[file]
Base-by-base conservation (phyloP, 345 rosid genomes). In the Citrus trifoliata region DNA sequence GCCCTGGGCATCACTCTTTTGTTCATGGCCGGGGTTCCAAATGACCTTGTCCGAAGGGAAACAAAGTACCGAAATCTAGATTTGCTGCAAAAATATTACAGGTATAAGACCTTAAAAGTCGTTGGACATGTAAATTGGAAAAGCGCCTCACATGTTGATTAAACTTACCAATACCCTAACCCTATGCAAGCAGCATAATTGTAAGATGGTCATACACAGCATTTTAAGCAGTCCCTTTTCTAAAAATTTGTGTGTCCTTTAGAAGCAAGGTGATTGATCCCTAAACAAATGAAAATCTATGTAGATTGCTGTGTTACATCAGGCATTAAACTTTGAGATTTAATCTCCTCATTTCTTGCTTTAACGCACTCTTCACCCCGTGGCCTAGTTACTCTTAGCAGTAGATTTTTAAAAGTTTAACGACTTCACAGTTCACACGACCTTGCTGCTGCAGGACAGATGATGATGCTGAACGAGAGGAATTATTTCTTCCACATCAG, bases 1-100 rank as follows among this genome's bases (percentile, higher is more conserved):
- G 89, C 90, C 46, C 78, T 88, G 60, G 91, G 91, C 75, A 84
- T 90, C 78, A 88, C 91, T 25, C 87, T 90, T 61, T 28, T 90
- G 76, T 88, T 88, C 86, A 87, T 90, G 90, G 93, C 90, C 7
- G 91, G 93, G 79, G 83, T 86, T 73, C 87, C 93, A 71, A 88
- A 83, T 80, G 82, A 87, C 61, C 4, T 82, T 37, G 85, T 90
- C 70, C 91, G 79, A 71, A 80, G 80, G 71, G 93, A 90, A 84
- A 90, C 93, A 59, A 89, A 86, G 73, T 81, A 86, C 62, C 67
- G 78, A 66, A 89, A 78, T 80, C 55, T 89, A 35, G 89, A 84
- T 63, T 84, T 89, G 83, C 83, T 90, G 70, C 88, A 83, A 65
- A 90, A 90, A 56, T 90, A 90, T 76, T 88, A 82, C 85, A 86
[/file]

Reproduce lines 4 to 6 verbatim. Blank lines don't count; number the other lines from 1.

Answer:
- G 76, T 88, T 88, C 86, A 87, T 90, G 90, G 93, C 90, C 7
- G 91, G 93, G 79, G 83, T 86, T 73, C 87, C 93, A 71, A 88
- A 83, T 80, G 82, A 87, C 61, C 4, T 82, T 37, G 85, T 90